Until recently, Memorial Day has been an excruciatingly painful day: reminding me more of my weaknesses than my strengths, my debts more than my credits, my regrets more than my hopes. All these conflicting thoughts and emotions would surface at a ceremony my family and I annually attended every May 30th, when veterans were honored at Pierce Cemetery in Westlake Village, CA.
As retired soldiers would be acknowledged for their service to America—especially the WWII vets, frail in body but still stout in spirit—I would endlessly fight back tears. Clearly, something in the Memorial Day experience was tearing me up inside, without my fully understanding why.
But I’m getting ahead of myself. Because in order for you to understand my emotional reaction at those Memorial Day ceremonies, you need to know what prompted me to go there in the first place.
Prior to my having moved to Idaho in 1998, I lived in California for sixteen years. One of the great joys of living there was my listening to radio talk show host Dennis Prager
, and benefiting from his great insights on life. Dennis would have a special program on Memorial Day, where he would discuss the original purpose of this holiday and how it dovetailed with his view of America’s unique role in the world. He encouraged his listeners to do more than just barbecue and nap the day away. Eventually, I decided to take his advice, without realizing the emotional can of worms I was opening inside my soul.
As I sat through each annual Memorial Day service—with baseball cap and sunglasses shielding my tear-soaked face—I would endless beat myself up. Why didn’t I serve my country? Why was I glad during college to be “saved” by that deferment, and then by a high enough lottery number? Who was drafted in my place? Why hadn’t I, at least, enlisted in the Reserves? What have I ever done as a sacrifice to the betterment of my country?
After one particular episode in self-flagellation, I came back to my house and turned on Prager’s radio program. He was asking listeners to share their Memorial Day experiences. I decided to call in and share mine.
As I recounted for Dennis my emotional reaction to the Memorial Day service, I summed it up by saying that I felt like a freeloader. I had partaken of the blessings of life in America, but had contributed little.
Dennis listened quite compassionately, and then shared with me the following story: He recalled a conversation with his father, not unlike the one he was now having with me. His dad, in reminiscing about his own WWII exploits, made Dennis envious. “I’ll never have the chance to fight for my country the way you did, Dad!,” Dennis responded. “Yes you will,” his father replied, “but it won’t necessarily be with a rifle and bullets. Maybe it’ll be with your intellect, your pen, or your mouth. There are many ways to fight for America, and you’ll just have to wait patiently until the right opportunity presents itself.”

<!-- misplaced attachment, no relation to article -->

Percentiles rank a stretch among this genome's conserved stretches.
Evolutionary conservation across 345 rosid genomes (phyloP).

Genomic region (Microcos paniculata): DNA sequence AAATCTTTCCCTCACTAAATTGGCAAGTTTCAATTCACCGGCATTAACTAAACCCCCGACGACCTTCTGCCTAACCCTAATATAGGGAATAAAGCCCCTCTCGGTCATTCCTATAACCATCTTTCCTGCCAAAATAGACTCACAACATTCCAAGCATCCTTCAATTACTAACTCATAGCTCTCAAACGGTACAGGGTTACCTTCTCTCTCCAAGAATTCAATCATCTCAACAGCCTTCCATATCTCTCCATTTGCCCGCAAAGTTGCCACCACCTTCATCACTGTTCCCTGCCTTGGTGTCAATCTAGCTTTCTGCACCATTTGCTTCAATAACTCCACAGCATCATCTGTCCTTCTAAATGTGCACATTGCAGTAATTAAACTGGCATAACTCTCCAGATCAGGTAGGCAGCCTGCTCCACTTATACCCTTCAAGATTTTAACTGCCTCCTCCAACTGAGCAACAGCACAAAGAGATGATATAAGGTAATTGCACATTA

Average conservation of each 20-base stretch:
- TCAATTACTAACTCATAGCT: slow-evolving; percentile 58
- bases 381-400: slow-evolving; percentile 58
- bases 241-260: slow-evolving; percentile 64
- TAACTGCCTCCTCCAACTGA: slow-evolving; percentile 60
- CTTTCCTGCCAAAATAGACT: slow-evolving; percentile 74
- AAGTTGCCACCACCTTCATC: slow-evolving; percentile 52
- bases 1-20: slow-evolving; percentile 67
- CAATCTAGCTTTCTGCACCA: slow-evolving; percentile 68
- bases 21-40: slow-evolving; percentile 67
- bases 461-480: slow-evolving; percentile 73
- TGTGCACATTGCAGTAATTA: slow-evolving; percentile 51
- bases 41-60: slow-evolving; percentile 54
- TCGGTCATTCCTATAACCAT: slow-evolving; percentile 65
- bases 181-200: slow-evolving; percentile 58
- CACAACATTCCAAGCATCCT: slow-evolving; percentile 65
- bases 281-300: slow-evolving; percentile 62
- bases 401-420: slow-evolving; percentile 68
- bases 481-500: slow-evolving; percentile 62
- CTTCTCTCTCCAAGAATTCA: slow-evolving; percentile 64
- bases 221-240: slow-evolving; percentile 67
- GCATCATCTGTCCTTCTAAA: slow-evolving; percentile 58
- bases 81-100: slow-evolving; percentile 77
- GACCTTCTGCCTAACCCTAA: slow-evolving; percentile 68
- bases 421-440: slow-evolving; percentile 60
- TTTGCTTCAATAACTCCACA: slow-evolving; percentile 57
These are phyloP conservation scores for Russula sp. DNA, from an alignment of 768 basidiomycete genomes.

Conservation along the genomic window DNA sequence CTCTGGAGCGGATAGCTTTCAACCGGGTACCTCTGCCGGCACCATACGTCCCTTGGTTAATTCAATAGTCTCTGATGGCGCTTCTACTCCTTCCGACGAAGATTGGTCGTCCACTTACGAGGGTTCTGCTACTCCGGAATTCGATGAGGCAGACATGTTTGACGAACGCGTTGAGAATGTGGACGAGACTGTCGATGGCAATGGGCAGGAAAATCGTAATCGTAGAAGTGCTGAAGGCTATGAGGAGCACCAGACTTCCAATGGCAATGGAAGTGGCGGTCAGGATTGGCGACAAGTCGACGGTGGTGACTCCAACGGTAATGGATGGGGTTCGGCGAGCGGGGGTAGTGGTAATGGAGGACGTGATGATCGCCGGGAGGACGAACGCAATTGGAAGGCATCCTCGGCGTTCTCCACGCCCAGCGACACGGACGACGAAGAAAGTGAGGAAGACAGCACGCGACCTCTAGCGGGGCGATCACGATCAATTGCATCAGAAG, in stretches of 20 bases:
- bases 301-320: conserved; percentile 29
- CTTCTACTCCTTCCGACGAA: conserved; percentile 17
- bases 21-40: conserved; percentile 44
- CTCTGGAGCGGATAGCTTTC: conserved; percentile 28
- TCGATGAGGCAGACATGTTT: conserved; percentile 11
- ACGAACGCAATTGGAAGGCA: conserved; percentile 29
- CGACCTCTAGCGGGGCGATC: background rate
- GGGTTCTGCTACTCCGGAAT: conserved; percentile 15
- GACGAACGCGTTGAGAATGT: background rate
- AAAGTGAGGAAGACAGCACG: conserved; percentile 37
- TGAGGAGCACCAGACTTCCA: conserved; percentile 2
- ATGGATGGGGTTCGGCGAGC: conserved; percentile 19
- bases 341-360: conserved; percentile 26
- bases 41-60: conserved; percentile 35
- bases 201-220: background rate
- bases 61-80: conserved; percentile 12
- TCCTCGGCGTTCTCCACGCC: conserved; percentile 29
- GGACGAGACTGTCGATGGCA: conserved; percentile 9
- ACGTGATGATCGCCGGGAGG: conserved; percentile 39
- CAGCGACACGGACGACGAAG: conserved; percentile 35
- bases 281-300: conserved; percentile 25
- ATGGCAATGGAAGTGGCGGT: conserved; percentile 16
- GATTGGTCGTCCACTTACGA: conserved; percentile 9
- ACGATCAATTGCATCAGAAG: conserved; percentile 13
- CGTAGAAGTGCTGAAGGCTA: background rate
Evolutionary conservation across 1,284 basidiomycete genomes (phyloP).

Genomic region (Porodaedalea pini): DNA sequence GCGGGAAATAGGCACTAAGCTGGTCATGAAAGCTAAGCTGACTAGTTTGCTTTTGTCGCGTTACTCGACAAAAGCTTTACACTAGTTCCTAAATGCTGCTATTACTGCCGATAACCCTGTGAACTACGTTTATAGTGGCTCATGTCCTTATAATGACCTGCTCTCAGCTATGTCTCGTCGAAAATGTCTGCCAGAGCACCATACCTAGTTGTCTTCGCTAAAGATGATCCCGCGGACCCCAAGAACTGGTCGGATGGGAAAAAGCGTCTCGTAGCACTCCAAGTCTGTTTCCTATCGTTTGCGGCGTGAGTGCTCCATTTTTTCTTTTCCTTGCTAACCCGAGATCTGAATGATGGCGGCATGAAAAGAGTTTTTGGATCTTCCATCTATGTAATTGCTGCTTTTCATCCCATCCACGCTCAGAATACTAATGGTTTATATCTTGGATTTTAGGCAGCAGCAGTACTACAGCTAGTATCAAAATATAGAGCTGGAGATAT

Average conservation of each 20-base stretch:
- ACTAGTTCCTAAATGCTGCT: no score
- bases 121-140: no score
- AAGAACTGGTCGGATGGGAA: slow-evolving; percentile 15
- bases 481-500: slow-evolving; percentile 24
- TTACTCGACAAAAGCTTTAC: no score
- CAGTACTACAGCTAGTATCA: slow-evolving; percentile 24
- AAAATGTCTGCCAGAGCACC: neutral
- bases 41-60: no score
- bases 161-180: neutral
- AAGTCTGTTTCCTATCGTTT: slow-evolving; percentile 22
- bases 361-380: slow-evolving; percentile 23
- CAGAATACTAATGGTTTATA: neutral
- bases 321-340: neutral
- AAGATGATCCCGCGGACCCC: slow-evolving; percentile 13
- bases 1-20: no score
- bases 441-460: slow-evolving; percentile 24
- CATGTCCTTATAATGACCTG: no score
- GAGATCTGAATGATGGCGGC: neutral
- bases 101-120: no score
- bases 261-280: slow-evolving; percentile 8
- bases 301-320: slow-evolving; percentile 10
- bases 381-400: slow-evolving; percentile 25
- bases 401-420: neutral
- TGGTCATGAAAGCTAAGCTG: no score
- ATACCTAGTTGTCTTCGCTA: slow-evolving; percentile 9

Prager went on to say that when he became a talk radio host, he instinctively knew that that was his opportunity to fight for America. Likewise, there would come a time when Allen would have his opportunity.
Dennis Prager was right. Shortly after that last Memorial Day in California, I moved to Idaho and found myself drawn to public policy battles. Without having displayed much previous interest in politics, I began writing letters to the editor, op-eds, speaking at rallies, organizing groups, and generally taking high profile positions on controversial issues that most folks wouldn’t touch with a ten foot kosher salami.
In essence, without intending to, I became a culture warrior—a member of the Jewish conservative brigade. I count men like Dennis Prager, Michael Medved
, David Horowitz
, and Rabbi Daniel Lapin
as my comrades, willing to fight tenaciously for the continuation of the American experiment in limited government, free enterprise, a moral public culture, and a strong military.
Yesterday, I attended the first Memorial Day service at the newly constructed Idaho Veterans Cemetery. This time there were no tears on my part, no knots in my stomach, no “freeloader” feelings. While I have no delusions that my contributions rival those of veterans who have lost life or limb, I know that I will have a good answer for my grandkids (yet to be born) if they ask me the following question: “Grandpa, when America was engaged in her second civil war—the culture war—were you part of that fight?”Allen Gorin